Borre mound cemetery
Borre mound cemetery (Norwegian: Borrehaugene from the Old Norse words borró and haugr meaning mound) forms part of the Borre National Park at Horten in Vestfold, Norway. It is the largest burial mound site in Northern Europe.
Borre National Park is home to the most extensive collection of king's graves in Scandinavia. It is home to seven large and 21 smaller burial mounds. Excavations in the 1980s revealed that the oldest mounds date to 600 AD, i.e. prior to the Viking age.
The park covers 45 acres (182,000 m²) and its collection of burial mounds is exceptional in Scandinavia. Today, seven large mounds and one cairn can be seen. At least two mounds and one cairn have been destroyed in modern times. There are also 25 smaller cairns and the cemetery may have been larger. Some of the monuments are over 45m in diameter and up to 6m high. Borrehaugene provides important historical knowledge and can be seen as evidence that there was a local power center from the Merovingian period to the Viking age.
The first investigations of the cemetery took place in 1851–1852. Local road-builders used one of the mounds as a gravel-pit and in the process destroyed large parts of a richly equipped grave in a Viking ship. Antiquarian Nicolay Nicolaysen examined what was left of the mound. The grave contained weapons and riding equipment. The excavations uncovered an unusually good selection of craft work, much of which is on display at the Viking Ship Museum in Oslo.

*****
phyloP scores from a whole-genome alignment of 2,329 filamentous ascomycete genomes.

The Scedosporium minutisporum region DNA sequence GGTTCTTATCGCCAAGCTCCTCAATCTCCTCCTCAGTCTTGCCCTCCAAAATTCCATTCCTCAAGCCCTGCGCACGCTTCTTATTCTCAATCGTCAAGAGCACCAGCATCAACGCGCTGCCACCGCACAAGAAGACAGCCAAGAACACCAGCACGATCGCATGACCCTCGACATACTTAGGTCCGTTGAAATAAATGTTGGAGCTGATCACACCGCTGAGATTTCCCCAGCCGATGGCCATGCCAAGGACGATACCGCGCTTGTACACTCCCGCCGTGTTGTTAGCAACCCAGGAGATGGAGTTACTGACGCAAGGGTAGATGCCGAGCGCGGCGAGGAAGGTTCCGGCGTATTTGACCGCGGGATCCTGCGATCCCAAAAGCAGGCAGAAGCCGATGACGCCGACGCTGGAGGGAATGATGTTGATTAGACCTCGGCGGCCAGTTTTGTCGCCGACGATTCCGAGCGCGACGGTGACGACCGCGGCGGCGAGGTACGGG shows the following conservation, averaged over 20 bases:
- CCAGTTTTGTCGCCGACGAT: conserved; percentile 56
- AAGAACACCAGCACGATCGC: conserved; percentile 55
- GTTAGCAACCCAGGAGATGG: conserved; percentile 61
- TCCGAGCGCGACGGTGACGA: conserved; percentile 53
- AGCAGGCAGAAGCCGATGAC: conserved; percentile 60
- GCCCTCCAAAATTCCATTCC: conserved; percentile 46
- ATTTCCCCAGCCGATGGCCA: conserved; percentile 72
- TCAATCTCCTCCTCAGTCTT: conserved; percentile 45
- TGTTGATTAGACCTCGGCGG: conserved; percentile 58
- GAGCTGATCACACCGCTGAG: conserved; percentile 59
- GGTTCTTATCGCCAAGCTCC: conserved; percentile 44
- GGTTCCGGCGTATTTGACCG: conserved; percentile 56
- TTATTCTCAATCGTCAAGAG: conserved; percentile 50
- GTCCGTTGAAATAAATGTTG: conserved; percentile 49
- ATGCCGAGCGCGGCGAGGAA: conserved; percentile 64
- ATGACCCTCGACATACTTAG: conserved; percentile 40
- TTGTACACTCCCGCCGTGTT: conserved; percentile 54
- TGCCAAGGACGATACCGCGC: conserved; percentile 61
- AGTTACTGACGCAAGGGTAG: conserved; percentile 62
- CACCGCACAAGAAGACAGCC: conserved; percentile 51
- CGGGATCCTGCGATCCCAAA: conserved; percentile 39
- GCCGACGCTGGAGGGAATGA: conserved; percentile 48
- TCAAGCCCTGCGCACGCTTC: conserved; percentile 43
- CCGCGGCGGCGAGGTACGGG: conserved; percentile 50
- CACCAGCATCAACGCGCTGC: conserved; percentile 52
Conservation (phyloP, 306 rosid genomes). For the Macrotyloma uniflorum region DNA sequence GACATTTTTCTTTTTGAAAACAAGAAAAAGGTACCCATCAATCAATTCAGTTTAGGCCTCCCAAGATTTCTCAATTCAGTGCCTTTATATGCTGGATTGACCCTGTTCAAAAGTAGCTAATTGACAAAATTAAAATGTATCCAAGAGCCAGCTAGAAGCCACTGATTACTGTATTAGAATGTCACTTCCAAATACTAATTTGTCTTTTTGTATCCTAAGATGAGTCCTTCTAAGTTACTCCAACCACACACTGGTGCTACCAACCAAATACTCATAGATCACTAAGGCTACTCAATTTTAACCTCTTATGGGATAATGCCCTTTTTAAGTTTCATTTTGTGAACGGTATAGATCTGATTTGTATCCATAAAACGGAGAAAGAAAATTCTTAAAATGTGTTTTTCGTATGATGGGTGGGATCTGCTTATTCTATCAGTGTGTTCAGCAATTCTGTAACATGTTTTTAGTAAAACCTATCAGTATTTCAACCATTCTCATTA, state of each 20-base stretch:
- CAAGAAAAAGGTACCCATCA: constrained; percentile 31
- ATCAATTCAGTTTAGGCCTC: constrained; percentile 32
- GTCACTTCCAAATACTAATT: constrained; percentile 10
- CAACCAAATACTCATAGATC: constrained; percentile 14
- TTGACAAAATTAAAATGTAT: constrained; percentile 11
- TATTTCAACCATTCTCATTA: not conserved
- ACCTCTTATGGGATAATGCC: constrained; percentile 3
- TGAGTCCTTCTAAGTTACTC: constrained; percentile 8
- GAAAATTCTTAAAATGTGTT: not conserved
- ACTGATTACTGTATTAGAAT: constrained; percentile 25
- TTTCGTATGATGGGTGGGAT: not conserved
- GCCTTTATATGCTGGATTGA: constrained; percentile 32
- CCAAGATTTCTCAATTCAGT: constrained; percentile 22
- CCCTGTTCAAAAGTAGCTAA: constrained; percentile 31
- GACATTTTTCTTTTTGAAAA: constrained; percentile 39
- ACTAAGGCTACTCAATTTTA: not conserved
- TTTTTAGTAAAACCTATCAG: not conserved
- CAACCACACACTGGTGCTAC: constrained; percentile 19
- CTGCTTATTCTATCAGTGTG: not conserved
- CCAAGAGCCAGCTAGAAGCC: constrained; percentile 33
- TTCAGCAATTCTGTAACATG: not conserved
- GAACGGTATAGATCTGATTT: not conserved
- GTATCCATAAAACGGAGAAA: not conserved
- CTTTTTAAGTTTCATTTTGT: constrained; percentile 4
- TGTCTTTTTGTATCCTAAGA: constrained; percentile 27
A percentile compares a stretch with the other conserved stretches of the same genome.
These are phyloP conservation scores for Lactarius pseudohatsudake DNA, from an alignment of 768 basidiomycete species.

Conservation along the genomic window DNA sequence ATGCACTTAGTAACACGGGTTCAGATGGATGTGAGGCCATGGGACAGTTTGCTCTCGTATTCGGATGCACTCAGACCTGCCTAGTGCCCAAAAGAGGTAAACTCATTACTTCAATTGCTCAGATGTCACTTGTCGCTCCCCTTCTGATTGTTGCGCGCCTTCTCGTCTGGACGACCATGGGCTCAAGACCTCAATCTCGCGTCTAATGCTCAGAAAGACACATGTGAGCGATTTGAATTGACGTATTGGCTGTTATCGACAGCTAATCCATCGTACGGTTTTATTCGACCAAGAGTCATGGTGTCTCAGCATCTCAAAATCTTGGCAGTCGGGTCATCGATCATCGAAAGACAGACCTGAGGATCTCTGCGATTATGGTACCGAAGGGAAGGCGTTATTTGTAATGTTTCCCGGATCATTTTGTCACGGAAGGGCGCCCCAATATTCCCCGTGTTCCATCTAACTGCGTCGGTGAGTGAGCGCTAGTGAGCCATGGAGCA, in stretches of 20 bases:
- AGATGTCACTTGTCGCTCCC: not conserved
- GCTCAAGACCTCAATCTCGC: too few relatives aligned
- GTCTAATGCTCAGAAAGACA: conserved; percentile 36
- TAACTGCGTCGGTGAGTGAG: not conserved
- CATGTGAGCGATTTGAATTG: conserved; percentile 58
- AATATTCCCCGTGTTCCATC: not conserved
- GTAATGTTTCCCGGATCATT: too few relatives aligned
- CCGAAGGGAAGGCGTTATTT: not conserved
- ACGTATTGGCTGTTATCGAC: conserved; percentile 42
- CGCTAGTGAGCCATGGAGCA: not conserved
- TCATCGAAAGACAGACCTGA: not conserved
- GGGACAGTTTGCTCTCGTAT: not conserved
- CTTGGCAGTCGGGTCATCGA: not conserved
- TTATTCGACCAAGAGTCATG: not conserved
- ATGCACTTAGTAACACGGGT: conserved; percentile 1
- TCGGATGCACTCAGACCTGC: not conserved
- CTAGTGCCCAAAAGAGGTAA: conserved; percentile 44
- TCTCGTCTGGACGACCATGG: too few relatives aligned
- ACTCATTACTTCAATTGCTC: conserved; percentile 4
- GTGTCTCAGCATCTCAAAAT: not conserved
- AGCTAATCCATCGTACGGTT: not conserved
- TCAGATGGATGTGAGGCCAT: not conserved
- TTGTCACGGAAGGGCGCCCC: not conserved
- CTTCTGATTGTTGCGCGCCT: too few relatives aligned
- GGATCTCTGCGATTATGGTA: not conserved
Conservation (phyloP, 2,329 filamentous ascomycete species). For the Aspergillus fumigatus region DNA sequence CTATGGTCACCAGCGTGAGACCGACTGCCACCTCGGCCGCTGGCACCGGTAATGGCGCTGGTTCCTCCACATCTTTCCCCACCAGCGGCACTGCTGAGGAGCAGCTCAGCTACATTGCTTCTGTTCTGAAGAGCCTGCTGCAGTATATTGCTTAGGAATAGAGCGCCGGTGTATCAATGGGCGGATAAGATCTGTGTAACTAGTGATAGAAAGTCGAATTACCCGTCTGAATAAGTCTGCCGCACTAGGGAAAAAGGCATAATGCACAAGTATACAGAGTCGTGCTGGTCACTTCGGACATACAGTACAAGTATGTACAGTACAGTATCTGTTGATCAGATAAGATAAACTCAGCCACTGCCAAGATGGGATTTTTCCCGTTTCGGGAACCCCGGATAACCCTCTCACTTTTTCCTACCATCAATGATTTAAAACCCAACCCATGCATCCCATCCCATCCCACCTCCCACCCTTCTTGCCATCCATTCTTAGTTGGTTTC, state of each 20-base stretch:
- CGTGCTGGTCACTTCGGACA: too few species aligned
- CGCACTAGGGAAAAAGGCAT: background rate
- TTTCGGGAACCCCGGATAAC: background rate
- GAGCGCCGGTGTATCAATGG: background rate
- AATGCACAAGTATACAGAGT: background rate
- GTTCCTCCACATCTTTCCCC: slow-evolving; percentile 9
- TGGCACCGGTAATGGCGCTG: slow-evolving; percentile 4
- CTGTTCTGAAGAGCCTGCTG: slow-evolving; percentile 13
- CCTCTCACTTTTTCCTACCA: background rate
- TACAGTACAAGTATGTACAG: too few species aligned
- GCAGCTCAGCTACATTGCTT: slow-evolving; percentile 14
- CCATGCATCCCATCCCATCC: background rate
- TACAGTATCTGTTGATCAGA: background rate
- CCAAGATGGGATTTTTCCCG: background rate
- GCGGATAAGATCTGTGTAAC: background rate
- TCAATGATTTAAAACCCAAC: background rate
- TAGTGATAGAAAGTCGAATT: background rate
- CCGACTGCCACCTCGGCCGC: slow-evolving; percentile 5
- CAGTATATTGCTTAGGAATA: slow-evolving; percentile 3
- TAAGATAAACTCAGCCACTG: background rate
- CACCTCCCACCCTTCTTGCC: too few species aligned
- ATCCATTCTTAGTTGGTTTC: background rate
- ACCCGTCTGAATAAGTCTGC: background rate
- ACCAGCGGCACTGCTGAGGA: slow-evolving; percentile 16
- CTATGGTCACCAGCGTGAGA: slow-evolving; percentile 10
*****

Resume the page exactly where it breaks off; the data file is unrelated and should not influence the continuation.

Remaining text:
This artistic craft work has become known as the Borre style and is today known for its beautiful animal and knot ornaments, which were often used for decorating harnesses. Some of the smaller cairns were investigated in 1925. They turned out to be simple cremation graves. More recent excavations were undertaken by archaeologist Bjørn Myhre in 1989 to 1991, both in and around the national park.
Midgard Historical CenterEdit
Midgard Historical Center at Borre was opened in 2000 and is part of Vestfold Museum (Vestfoldmuseene). The center was established with the goal of spreading knowledge about the Viking Age. The center provides exhibitions and offers guided tours of Borre National Park.
In October 2007 ground-penetrating radar [GPR] measurements conducted by the archaeological prospection unit of the Swedish Central National Heritage Board on behalf of Vestfold County Administration led to the discovery of the buried remains of two pre-historic hall buildings, the first substantial building remains discovered in the vicinity of Borre.
In March 2013 a large-scale GPR survey conducted by the Ludwig Boltzmann Institute for Archaeological Prospection and Virtual Archaeology (LBI ArchPro) in collaboration with Vestfold County Administration and the Norwegian Institute for Cultural Heritage Research (NIKU) resulted in the discovery of another large hall building.
In 2015 Erich Draganits et al. suggested that a prehistoric harbour is likely to have been located at Borre based on the analysis of geomorphological features.
In March 2019 archaeologists found what is believed to be a buried Viking-era ship. Evidence so far points to it being a ship burial, typically constructed to serve as a tomb for high-ranking individuals.
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